The Elephanta Caves

“I couldn’t tear myself away from the image of the Maheshmurti. It was so beautiful. So mesmerising. Elephanta was so nice,” gushed Iskra, an exchange student from Bulgaria.

I listened to Iskra’s description of her visit to Elephanta Caves with part fascination and part envy. The reason? In spite of having lived in Mumbai for nearly 23 years, I had never been to the Elephanta Caves. Listening to Iskra, and that too a foreigner, rave about them needled me into resolving to visit the caves at the earliest opportunity.

And would you believe it? The opportunity presented itself to me the very next day, almost as if it was just waiting for me to make up my mind. My Facebook wall announced that Girls on the Go (GOTG), a women’s only travel club, was conducting a guided day trip to the Elephanta Caves on 13 March 2011. Would I be interested? Not one to let go of an opportunity like this, I signed up for the trip within seconds of seeing the intimation. 😀

Gateway of India

So, on D-Day, I was at the Gateway of India much before the reporting time of  7.45 am. While waiting for Piya Bose, the founder of GOTG, and the rest of the group to assemble, I tried to recall what I knew about the Caves. They were … um… really old rock-cut caves, were located in Elephanta Island some distance away from Mumbai, could be accessed only by boat, and was a UNESCO World Heritage Site. In short, I knew nothing about the Caves. Of course, by the time the tour got over I was a little wiser thanks to Lakshmi Kishore, our guide, and a booklet on the Elephanta Caves that I purchased from the ticket office.

Elephanta Island has traces of habitation from 2nd century BC in the form of remains of a Buddhist stupa, reportedly built by Emperor Ashoka himself. But what the Island is really famous for are 7 rock-cut caves, whose age is not well established due to absence of written records. Various theories exist as to the age of the caves as well as to who built them, and according to the Archaeological Society of India’s (ASI) booklet, the caves were excavated during the middle of the 6th century, during the rule of the Konkan Mauryas.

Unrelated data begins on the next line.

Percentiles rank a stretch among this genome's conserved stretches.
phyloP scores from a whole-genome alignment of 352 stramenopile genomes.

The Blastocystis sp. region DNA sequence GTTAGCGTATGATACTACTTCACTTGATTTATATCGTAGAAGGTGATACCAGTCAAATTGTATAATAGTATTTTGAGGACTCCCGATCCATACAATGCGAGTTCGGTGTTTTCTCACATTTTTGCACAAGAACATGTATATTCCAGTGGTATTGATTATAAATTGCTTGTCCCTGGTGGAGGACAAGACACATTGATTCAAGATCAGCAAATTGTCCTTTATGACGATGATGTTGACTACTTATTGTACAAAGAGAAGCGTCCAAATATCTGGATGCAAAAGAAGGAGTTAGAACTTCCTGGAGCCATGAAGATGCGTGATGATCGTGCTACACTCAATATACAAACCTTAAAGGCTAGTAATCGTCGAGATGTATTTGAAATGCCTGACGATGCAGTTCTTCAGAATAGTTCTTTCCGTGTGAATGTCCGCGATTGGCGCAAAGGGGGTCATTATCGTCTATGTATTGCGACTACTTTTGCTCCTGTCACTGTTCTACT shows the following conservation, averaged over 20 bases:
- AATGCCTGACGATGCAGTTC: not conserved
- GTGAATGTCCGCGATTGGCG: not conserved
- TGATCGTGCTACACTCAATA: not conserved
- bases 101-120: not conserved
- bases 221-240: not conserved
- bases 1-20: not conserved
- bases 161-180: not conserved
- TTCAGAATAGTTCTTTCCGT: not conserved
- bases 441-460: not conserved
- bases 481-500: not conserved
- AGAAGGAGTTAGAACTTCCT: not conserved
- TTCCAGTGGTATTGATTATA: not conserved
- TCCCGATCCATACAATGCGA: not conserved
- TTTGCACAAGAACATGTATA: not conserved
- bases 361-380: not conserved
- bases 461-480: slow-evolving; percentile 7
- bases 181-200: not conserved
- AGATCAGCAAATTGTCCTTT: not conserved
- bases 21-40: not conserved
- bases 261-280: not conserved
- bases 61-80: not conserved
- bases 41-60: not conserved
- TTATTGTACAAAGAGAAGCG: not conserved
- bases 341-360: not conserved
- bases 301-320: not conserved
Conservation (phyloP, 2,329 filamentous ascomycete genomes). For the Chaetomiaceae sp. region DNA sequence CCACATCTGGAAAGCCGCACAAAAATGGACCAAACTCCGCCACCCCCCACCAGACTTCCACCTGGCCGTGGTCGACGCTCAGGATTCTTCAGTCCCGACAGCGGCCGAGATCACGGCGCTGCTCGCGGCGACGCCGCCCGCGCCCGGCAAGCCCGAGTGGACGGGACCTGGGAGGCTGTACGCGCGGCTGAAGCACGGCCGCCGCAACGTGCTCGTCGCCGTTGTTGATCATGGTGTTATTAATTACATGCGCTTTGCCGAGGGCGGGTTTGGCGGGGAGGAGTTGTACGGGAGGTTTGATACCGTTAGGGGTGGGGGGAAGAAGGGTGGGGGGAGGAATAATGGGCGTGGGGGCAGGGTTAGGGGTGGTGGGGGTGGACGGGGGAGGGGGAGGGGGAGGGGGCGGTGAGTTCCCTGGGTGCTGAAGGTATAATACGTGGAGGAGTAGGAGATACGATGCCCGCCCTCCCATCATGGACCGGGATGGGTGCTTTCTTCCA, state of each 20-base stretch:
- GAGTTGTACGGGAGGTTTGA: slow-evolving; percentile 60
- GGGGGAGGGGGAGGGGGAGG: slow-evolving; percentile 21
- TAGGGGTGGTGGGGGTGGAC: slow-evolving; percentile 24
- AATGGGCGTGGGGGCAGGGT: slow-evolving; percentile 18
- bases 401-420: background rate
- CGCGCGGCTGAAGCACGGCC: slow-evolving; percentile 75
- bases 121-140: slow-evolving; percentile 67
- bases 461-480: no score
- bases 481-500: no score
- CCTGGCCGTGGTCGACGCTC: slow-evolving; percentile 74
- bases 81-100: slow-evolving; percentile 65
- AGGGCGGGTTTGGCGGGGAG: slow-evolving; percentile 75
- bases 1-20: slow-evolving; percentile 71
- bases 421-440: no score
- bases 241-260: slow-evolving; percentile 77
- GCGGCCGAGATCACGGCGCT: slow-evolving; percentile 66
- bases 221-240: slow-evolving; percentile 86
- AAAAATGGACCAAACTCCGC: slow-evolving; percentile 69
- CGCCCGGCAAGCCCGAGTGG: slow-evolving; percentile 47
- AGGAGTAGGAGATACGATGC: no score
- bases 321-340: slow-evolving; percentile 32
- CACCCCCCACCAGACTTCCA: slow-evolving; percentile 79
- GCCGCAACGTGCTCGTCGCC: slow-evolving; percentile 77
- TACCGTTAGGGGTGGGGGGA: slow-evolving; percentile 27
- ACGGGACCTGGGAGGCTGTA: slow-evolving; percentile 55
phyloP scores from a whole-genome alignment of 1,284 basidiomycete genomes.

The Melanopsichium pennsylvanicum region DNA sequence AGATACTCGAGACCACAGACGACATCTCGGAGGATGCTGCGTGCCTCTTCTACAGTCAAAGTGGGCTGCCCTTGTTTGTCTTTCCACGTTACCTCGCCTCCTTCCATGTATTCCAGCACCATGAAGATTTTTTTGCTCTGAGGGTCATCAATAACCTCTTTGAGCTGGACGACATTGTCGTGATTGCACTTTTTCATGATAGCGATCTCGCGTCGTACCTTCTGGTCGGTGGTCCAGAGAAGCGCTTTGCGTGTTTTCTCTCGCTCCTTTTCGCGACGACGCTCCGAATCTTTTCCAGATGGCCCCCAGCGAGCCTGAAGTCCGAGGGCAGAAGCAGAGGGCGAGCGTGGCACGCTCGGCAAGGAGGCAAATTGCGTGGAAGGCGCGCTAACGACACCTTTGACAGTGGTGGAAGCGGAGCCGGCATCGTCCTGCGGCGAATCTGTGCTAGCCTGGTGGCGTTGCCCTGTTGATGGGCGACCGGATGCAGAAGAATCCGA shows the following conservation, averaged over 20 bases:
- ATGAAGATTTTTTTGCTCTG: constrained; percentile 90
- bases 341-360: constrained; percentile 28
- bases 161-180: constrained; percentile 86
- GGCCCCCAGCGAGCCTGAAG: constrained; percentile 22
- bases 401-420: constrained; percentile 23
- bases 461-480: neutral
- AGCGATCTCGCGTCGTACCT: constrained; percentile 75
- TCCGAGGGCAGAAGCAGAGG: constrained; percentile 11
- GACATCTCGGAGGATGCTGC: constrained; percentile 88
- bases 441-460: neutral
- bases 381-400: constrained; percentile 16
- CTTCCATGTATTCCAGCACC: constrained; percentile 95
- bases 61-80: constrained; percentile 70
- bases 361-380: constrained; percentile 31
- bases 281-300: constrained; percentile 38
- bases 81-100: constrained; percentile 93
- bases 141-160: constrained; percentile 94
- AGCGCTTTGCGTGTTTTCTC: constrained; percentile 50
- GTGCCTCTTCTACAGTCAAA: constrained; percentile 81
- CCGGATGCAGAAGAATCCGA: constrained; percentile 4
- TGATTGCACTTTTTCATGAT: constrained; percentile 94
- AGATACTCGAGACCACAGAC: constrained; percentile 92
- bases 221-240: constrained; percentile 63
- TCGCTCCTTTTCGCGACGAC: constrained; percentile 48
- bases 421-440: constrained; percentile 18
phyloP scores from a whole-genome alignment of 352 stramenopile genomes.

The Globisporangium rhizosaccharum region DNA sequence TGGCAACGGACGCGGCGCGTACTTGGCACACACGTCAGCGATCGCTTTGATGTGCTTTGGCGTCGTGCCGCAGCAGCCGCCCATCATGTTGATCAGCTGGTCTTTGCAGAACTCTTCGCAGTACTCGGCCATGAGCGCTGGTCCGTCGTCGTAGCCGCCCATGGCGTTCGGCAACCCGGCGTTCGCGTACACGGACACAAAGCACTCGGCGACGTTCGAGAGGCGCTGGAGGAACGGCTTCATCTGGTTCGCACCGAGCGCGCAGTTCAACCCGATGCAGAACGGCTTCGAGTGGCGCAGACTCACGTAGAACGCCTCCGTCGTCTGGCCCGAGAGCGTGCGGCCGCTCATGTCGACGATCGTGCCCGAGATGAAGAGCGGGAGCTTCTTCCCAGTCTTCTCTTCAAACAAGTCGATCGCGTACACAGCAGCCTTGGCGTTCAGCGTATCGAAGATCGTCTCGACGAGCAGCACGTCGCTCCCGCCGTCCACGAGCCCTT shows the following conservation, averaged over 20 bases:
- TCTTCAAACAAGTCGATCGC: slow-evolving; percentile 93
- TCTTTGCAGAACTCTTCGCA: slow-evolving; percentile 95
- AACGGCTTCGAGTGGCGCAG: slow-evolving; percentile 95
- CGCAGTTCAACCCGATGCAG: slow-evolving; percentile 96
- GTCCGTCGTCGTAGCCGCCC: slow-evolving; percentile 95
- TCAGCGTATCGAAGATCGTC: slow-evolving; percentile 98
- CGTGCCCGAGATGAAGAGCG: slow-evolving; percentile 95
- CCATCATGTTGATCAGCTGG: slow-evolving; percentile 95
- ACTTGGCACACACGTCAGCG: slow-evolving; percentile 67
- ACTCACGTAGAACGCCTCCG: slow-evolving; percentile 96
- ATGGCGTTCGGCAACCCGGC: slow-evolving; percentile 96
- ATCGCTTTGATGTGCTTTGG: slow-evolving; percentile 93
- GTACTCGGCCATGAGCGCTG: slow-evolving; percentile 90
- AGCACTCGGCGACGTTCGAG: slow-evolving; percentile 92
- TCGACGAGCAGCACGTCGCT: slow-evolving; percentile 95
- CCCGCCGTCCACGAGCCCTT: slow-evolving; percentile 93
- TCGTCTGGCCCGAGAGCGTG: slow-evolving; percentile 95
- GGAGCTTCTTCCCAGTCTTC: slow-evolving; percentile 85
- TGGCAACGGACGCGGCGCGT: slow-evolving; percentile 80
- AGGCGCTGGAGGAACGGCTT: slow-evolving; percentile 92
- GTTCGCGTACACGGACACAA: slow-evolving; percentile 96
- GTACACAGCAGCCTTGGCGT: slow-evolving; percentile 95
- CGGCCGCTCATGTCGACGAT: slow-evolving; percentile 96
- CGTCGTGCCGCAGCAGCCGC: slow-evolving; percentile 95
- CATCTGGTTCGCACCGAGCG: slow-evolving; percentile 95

Locally, Elephanta Island is known as Gharpuri and is located about 11 km from Mumbai. It was called Elephanta by the Portuguese, who found a stone statue of an elephant at one of the entry points to the Island. Though they tried their best to destroy the statue, they only succeeded in severely damaging it and today the restored elephant is installed at the Bhau Daji Lad Museum in Mumbai.

Aquatint of the Stone Elephant by Thomas Daniell and William Daniell, 1786. Photo Courtesy: Elephanta by George Michell

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The Banashankari and Mahakuta temples: Examples of neglect and apathy

My recent trip to some heritage sites in North Karnataka (Aihole, Badami, BijapurHampi and  Pattadakal) was an eye-opener in more ways than one. While I was amazed to see the excellent work done by the Archaeological Survey of India (ASI) in restoring and maintaining the sites, as well as the efforts taken by the Karnataka Tourism Board, I was appalled to see condition of heritage sites not maintained by the ASI. My visits to the Banashankari Temple and the Mahakuta Temple Complex, both near Badami, are perfect examples of this.

The Banashankari Temple site has been a place of worship for about 14 centuries or so, though the current temple building is only about 200 years old. The temple’s name is derived from its location in the Tilakaranya forest. The main deity, Banashankari is also known as Shakambari or the vegetable goddess. Banashankari was the kuldevata or the tutelary deity for the Chalukya kings of the 7th century.

Our tour group arrived at the Banashankari Temple after spending a magical and enchanted evening at the Bhoothnatha Temples and the Agastya Teertha, near the Badami Cave-Temples. And came back to earth rather rudely with a ride through narrow, dusty, potholed and dirty access road to the temple. It was an inkling to the state of the temple itself.

Outside the Banashankari Temple. The guard-cum-lamp tower at the entrance to the Harida Teertha in the centre of the photograph

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